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February 24, 1997

Managed Care, Managing Uncertainty

Author Affiliations

Department of Preventive Medicine University of Tennessee College of Medicine 956 Court Ave, Room F208 Memphis; Memphis

Arch Intern Med. 1997;157(4):385-388. doi:10.1001/archinte.1997.00440250023003

THE "MANAGED care" paradigm has challenged most aspects of conventional health systems. Debate abounds on the efficacy,1 ethics,2 and finance3 of these systems. Meanwhile, enrollment in managed health systems continues to rise4 as employers urge employees to opt for lower-cost health plans and as states reform Medicaid systems to control governmental budgets.5

To understand the issues that managed care presents to the health care endeavor, it is important to understand what is managed. The implied object may be the budget, the physician, health care resources, or, more optimistically, the care of the patient. In this essay, we suggest that one object that is managed is uncertainty.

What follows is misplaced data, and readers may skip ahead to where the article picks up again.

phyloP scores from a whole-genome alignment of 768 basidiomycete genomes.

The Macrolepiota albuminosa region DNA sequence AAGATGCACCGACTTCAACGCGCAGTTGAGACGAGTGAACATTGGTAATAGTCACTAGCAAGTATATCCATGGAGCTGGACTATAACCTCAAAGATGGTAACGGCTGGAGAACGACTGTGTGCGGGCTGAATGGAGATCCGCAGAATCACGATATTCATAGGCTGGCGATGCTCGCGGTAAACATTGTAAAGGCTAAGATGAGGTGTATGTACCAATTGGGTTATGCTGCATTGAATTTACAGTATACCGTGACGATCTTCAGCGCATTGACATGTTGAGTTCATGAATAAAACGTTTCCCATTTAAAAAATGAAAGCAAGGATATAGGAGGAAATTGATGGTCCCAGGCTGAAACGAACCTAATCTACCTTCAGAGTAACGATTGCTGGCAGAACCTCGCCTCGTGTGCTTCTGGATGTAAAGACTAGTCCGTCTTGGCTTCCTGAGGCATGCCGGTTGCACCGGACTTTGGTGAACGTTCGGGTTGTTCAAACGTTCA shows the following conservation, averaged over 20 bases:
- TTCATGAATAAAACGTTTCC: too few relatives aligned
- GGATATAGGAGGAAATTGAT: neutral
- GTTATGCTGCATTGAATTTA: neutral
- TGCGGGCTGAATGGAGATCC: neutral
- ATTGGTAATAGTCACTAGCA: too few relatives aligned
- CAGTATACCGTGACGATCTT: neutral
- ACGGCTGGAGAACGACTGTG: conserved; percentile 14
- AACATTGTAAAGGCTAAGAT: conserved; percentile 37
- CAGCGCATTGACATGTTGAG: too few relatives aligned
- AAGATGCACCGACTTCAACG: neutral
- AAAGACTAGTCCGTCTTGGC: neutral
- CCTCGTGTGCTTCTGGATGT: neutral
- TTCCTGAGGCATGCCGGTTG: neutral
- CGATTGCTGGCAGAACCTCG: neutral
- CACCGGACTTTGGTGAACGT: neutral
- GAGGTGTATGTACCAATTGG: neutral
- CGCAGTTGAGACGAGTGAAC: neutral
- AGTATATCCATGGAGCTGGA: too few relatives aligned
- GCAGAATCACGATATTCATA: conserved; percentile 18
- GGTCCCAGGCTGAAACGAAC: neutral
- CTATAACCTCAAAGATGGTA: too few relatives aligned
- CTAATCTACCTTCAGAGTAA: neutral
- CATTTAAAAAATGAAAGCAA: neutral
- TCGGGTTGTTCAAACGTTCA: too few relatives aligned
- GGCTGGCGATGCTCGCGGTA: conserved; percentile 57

UNCERTAINTY IN MEDICAL PRACTICE  Uncertainty is a fact of life in medical practice. We, as physicians, usually do not know unequivocally the full extent of a patient's disease and even less often do we know the best single approach

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